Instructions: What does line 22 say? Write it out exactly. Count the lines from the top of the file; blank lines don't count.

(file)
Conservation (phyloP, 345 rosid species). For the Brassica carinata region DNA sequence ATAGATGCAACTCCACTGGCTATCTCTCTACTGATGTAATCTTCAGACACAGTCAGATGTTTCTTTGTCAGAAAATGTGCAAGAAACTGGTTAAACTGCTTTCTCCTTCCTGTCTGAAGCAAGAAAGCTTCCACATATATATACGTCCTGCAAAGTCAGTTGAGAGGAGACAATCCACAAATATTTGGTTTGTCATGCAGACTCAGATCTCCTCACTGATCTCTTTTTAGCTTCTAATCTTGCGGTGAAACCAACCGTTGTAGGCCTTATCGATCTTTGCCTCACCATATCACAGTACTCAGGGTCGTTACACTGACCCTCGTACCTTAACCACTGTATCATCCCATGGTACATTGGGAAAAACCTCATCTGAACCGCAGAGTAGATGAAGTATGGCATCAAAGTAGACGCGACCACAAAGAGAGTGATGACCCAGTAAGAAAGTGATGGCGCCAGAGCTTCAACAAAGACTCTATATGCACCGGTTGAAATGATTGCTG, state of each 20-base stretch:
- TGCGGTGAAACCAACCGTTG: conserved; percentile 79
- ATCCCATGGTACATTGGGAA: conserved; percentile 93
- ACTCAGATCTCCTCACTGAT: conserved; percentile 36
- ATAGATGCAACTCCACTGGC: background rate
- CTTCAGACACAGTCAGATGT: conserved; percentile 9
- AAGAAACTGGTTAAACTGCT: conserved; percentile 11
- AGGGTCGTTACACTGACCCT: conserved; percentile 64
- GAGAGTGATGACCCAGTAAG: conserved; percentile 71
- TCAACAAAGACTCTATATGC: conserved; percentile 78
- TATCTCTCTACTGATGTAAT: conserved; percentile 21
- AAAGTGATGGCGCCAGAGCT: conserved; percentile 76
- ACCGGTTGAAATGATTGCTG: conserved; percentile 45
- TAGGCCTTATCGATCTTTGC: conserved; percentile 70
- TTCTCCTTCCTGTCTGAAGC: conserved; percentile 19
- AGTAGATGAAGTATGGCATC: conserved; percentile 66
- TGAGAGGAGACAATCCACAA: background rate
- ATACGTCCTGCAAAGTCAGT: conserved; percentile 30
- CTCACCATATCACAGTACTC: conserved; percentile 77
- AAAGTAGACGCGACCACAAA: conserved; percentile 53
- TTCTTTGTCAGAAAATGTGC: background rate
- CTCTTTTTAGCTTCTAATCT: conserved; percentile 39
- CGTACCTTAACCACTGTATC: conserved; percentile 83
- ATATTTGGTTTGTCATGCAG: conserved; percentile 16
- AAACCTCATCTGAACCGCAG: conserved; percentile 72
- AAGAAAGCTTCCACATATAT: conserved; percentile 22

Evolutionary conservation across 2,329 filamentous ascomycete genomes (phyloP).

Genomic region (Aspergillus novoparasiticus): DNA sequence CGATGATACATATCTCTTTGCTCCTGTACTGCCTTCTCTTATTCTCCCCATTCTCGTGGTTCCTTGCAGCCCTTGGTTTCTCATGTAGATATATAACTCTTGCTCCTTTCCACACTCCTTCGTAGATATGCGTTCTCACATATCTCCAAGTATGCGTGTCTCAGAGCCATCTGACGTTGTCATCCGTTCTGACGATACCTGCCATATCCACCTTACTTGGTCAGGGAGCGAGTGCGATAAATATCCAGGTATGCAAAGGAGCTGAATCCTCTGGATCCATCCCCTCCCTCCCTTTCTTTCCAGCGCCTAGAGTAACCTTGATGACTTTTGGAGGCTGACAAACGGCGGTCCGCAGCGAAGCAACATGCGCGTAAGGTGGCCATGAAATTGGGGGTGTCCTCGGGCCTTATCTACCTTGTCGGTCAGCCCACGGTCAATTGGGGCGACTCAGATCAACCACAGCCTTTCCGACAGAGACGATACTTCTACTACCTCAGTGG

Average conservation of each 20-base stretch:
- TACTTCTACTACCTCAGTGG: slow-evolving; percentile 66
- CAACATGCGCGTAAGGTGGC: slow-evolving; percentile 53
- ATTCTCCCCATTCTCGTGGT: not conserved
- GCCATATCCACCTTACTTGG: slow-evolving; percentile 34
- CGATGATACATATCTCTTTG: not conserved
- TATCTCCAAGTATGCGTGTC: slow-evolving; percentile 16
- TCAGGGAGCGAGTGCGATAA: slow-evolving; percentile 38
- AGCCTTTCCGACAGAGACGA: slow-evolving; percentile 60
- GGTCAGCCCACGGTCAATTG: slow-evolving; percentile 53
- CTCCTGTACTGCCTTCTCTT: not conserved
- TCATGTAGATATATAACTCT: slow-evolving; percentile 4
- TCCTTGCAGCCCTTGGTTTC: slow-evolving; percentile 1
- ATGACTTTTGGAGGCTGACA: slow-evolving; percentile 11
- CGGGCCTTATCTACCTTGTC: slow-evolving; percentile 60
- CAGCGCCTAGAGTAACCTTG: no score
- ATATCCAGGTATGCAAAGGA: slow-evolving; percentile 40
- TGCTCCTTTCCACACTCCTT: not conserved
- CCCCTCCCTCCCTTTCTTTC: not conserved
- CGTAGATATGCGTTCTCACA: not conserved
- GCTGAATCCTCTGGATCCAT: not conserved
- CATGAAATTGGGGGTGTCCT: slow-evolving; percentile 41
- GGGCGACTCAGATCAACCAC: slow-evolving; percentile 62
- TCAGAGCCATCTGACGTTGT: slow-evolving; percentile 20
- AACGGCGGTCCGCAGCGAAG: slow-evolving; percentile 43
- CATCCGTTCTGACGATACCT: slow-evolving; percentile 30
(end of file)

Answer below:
- CTCTTTTTAGCTTCTAATCT: conserved; percentile 39